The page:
Absolutely. The human body has massive “reserves”. We’re born with two lungs, yet we only need one to survive. We only need half of our liver, or less, to survive, we have two kidneys, and so on. We use up these reserves over the course of our long lives – and the rate of this will depend on our lifestyle, our diet, how much we abuse our bodies, and so on. Generally, you can use up these reserves – including cardiovascular reserves – and still feel absolutely fine until that moment when you’re about to “drop off the cliff” as far as your health is concerned – then you start feeling something. By that time, however, the problem can be very advanced.
What symptoms might a sporty person experience that indicate a problem with their heart health?
One of the most important symptoms to recognise is feeling discomfort when you’re exerting yourself. This might be chest pain or shortness of breath, or perhaps you feel your heart is beating too quickly compared to the level of exertion. And, if you start feeling these things at a low utilisation of your particular reserves – for example, if you normally run up the stairs and your heart’s pounding harder than normal when you’re only walking up them – that’s a sign of a problem.
What course of action do you recommend for people of various ages as far as heart health goes?
The most important thing is to maintain mobility, especially as you age. But don’t go to extremes. If you read this article and suddenly decide to do a lot of exercise, that’s not a great idea if your body’s not used to it. Someone who is normally quite sedentary needs to start gently. Build it up to where you’re comfortable, and where you can sustain it. And try not to binge your exercising on the weekend only.
One of the very best sports, in my opinion, is swimming. Among my patients, the octogenarians and nonagenarians who look amazing are the ones who swim every day. Swimming increases the heart rate, uses all the muscles in the body, and has a lower chance of injury.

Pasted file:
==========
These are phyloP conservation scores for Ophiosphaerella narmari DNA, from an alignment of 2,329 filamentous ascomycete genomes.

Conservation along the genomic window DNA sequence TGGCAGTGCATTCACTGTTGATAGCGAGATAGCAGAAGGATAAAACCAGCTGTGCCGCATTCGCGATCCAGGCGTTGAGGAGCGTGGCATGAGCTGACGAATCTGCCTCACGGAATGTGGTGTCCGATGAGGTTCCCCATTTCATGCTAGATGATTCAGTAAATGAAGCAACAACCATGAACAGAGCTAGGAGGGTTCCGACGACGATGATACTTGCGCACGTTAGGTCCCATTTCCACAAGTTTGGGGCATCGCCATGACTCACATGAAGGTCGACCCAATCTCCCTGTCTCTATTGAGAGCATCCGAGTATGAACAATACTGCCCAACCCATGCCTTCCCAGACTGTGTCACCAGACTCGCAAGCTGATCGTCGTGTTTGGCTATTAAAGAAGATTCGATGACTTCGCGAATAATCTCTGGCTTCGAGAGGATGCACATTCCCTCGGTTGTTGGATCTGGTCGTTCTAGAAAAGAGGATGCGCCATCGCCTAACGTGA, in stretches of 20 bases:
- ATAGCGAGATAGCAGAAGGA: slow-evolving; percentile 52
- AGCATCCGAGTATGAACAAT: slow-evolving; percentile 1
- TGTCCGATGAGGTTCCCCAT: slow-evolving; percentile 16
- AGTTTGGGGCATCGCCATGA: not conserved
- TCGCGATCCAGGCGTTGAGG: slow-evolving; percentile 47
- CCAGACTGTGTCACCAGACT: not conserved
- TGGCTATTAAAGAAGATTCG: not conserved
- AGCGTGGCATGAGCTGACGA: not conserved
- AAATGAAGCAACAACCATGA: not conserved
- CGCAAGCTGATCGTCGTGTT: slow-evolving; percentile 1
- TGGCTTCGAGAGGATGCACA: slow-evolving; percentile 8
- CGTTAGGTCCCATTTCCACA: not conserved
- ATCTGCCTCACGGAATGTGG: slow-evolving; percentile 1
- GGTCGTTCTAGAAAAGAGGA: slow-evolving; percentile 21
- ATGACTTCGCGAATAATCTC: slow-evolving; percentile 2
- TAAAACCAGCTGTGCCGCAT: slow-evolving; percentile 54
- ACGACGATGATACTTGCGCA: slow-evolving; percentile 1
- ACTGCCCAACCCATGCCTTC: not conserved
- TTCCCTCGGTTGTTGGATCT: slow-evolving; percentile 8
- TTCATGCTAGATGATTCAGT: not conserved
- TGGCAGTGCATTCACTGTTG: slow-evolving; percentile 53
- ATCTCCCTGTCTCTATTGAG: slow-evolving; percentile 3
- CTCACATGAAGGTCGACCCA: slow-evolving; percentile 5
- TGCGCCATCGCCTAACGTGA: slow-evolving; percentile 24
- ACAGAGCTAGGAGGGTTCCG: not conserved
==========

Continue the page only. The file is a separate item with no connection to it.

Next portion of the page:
When sporty people are injured, the healing process can require lots of rest. Is Deep Vein Thrombosis (DVT) a potential problem there?
Yes, absolutely. There are two types of blood vessels: the arterial system and the venous system. The latter, which carries blood from your organs to your heart, is a low-pressure system – there’s no “pump”. Instead, when you walk around, the muscles contract and squeeze blood back through the heart.
When a sportsperson is injured, they might get put in a cast, or be prevented from using certain muscles. As a result, the blood that’s normally squeezed by these muscles gets stale. And, just as a stale pond develops mosquitoes, when blood doesn’t move, clots form. If you massage that area or suddenly start walking after a cast is removed, a clot can dislodge and get pumped into the heart causing thrombosis, which is another form of heart disease risk.
What do heart checks and screenings involve?
There are different levels, but the most basic way to screen for heart problems, especially before you embark on an exercise regime, is to have an electrocardiogram – an ECG – and to have blood tests done. A doctor can learn a lot from these, and can also find out the status of the five classical cardiovascular risk factors in your body – smoking, family history, blood pressure, cholesterol, diabetes – to determine a course of action.
The main issue is identifying that there’s a problem and discussing with a doctor about the precautions you should take.
About Dr Cheong
After graduating from the University of Oxford, Dr Cheong worked in the UK for many years, including at Royal Brompton and Harefield Hospitals. His fellowship training was at Hôpital Bichat Claude-Bernard, Paris. His main areas of interest include coronary artery disease, minimally invasive procedures, valve disease and heart failure. He speaks English, Cantonese, Mandarin and French.
This article first appeared in the Winter 2020 issue of Expat Living magazine.